Reviewed: December 8, 2006
Released: November 19, 2006
The Nintendo Wii has launched with more titles than most consoles to come before it, but as we are quickly learning, a lot of these titles are mere ports from other systems and not very good ones at that. Midway seems to be the leader in uninspired Wii ports, at least for now, with Happy Feet and The Ant Bully.
Iím sure a big part of this travesty is the curse of the movie license, but there is no denying that these titles just seem rushed out the door to fill the shelves and bolster the Wii launch. So while the Wii launches with the most titles, it also has the largest selection of lame releases to dodge your way through on your way to the checkout line.
For the most part, The Ant Bully for Wii is a direct port from the PS2 and GameCube version, only with some tacked on Wii control support and some new tutorials, which are more about using the controls than playing the game. Itís a novelty at first and I suppose if you really love the movie then the game will appeal to that same audience. Itís no worse than the other versions, but at the same time, itís sadly no better.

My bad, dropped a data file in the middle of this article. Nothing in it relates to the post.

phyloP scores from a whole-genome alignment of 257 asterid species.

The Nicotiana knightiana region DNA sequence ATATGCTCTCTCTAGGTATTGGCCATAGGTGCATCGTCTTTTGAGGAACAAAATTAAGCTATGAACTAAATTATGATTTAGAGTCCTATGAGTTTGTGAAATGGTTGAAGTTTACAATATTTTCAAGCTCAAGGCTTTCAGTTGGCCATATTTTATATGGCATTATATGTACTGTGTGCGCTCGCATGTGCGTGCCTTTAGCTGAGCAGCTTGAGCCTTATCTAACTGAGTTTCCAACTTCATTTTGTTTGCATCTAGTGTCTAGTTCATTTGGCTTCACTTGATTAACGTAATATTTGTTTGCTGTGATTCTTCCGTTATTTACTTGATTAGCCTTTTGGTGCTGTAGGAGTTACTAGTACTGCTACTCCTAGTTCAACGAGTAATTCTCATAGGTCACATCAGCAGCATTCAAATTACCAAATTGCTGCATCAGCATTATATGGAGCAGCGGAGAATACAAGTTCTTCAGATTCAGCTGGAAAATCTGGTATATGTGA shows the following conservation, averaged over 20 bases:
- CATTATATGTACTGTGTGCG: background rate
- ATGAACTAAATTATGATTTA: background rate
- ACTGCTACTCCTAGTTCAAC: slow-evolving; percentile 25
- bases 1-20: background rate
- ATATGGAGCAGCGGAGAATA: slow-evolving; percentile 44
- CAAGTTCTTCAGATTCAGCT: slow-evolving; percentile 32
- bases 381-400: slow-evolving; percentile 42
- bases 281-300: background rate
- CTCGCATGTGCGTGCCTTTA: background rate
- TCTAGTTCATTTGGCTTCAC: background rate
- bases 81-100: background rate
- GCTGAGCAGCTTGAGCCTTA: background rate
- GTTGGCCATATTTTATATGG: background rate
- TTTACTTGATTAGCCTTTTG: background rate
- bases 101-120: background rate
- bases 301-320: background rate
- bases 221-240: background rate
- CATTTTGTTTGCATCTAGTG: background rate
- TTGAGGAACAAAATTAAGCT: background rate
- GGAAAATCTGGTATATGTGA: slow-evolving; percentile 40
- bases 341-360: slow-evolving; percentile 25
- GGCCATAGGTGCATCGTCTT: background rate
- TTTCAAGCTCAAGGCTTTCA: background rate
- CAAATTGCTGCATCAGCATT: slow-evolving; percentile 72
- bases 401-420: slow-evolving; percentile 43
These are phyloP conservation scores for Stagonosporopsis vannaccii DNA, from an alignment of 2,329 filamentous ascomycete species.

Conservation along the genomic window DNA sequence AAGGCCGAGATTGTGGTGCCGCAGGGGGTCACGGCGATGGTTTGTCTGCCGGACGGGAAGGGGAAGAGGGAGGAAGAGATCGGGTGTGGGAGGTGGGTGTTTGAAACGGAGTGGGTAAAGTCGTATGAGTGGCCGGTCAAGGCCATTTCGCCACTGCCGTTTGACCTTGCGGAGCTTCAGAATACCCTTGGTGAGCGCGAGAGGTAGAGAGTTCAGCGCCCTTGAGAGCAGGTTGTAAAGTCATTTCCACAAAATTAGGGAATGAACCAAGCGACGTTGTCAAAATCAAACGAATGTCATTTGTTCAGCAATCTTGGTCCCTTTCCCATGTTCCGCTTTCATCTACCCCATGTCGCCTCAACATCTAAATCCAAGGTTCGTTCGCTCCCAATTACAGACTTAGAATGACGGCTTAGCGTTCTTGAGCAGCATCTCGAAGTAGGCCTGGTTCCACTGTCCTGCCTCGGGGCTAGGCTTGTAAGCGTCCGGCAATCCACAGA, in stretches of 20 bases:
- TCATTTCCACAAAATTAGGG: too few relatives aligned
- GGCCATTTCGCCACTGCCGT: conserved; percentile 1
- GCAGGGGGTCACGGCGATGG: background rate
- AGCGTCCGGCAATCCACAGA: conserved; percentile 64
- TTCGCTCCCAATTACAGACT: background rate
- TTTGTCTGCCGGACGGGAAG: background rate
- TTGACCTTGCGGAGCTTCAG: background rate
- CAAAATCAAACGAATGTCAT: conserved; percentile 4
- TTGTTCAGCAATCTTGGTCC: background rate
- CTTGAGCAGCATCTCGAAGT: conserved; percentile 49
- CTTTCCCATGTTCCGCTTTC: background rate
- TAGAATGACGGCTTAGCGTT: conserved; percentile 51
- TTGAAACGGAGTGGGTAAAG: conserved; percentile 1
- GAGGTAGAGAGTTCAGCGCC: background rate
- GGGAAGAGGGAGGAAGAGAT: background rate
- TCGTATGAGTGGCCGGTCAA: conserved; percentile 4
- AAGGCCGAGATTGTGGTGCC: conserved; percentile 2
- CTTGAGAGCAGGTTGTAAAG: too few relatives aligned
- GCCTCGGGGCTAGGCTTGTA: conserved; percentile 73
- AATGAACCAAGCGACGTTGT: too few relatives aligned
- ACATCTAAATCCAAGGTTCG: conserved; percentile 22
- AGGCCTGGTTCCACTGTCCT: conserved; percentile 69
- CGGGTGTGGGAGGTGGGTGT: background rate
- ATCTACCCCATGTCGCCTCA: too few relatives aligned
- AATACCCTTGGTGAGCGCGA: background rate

The Ant Bully follows the misadventures of Lucas, who displaces his own anger at being bullied by terrorizing the local ant colony in his front yard, thus earning the title, ďThe DestroyerĒ. To pay for his crimes, or at least teach him a lesson, the ants use some mystical magic potion to shrink Lucas down to ant-size so he can experience life from their point of view. Only when he has completed numerous ant tasks can he return to human size.
The Ant Bully is part adventure, part action, and a lot of platform gaming. Other than the specific Wii control tutorials, there is no generic tutorial on how to play, so you are sort of thrust into the game, much like Lucas. Thankfully the gameplay is as intuitive as the controls and even younger gamers should have no trouble becoming one with the colony.
The analog stick on the nunchuk is used for nearly all movement, even jumping and climbing, which is handled by location-sensitive movement. Just run toward a gap and Lucas will jump or push into a climbable surface and up you go. It really streamlines the gameplay. The camera is controlled by tilting the nunchuk to pan around Lucas, and you can also use the Z button to auto-lock on targets and have the camera track them.
So with a solid control scheme in place we are left with a game that is part combat and part exploration. The combat is fantastic with a highly intuitive system that has you swing the controller to mimic the motion of the staff, or pointing and shooting when armed with a larva silk shooter or bow and arrow. Unfortunately, the combat is only a small part of the overall adventure and youíll find yourself going on way too many fetch quests as you build new weapons from scattered parts or just seek out food and supplies.